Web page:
The Fall opens with a montage of a 1920s movie company filming on train tressle bridge, pulling up from a river a horse that has died in a stunt gone wrong. We later learn that Roy (played with subtly by Lee Pace), the main character and a stunt man in the movie, has been paralyzed in the fall.
Switch to a hospital in Los Angeles “once upon a time.” Alexandria (played by charming Rumanian child-actress Catina Untaru), an unaffected 5 year old, has written a note to her nurse which she throws down to her. It ends up in Roy’s room. Alexandria, a Rumanian refugee, had fallen while picking oranges and broken her arm which is set in a rigid cast. As she sets out in the hospital, she sees an X-Ray technician in his lead protective garb [who frightens Alexandria and becomes the prototype of Odious’s henchmen dogs]. Searching for her note, she sees Roy reading it [we recognize it because it is decorated by cut out diamonds]. Alexandria goes in to retrieve her note from him. While talking with Roy, she stands looking toward a door. Through the keyhole (like through a camera lens) an image of a horse appears. When a nurse opens the door, Alexandria is transfixed with an image of man and horse. Roy begins telling her a story about her namesake, Alexander the Great, and she immediately imagines him on a horse in Roman ruins.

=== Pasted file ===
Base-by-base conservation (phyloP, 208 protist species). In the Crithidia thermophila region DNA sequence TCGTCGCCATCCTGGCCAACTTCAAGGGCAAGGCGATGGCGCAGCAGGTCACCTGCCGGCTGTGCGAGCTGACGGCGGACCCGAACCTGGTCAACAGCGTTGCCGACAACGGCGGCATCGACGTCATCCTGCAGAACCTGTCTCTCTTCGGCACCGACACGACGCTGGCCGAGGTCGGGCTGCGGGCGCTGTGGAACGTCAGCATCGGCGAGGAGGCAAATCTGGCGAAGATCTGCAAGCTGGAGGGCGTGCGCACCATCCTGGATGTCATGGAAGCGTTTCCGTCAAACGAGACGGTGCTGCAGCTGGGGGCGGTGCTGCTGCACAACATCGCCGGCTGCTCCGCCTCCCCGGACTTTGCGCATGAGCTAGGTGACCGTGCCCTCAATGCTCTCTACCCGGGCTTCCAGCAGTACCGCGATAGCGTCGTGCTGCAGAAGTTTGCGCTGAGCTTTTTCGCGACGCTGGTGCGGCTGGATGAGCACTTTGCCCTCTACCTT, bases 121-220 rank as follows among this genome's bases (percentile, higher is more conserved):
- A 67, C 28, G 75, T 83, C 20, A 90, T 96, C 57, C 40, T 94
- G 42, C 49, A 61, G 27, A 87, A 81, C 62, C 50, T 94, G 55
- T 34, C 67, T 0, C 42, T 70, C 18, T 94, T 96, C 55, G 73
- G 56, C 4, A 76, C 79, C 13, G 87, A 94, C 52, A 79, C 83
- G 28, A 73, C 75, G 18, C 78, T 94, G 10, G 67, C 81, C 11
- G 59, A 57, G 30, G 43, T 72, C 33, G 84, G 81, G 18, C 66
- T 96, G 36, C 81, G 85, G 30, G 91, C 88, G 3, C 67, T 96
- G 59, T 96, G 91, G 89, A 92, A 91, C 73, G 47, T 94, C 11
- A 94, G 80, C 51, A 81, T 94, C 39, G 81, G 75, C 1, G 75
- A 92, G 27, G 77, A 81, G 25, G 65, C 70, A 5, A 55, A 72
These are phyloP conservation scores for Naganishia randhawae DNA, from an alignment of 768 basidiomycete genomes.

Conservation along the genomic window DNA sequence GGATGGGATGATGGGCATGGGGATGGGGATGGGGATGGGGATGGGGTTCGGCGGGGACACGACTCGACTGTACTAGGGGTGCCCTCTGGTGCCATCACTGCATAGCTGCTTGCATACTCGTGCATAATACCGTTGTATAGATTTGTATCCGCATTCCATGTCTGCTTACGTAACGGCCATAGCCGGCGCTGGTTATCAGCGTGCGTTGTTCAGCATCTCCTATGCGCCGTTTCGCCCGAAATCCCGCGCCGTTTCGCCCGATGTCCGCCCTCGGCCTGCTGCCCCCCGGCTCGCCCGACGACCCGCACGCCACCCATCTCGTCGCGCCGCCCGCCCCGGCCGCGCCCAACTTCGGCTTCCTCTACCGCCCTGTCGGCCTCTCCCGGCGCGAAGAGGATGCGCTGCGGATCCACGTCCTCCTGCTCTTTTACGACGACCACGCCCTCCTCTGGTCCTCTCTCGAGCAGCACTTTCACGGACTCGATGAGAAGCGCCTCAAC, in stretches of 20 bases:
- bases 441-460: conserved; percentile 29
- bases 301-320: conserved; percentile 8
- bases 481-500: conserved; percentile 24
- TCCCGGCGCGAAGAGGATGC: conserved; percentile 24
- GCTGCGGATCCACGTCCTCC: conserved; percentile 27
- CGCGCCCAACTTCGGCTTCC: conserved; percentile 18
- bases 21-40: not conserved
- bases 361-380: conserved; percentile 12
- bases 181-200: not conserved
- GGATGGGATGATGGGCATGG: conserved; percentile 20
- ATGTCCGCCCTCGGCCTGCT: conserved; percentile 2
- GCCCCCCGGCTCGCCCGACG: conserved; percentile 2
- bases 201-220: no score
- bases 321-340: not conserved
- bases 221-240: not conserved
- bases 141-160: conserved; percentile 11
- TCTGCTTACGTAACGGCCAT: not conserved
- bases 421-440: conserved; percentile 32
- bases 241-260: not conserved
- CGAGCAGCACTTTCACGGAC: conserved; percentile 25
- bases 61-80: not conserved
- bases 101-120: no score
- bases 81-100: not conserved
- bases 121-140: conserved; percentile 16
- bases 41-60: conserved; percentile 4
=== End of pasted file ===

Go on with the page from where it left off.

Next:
Breaking into the story, Alexandria joins Roy. He looks at the contents of her treasure box, which include an elephant trinket and a photograph of her family (with her father and her horse). Roy asks her if she has stolen these things. She replies that she has found them.
As the story resumes, Roy tells Alexandria that he was wrong, that Alexander the Great had no horse and was lost in a desert with his men and no water. We see then, in glorious vista, a group of men in a vast desert. One of Alexander’s men returns on horseback. He gives him a note to read (the note has diamond shapes cut out). The man gives Alexander a helmet with water saying that it is all the water that could be found. Alexander pours it onto the sand.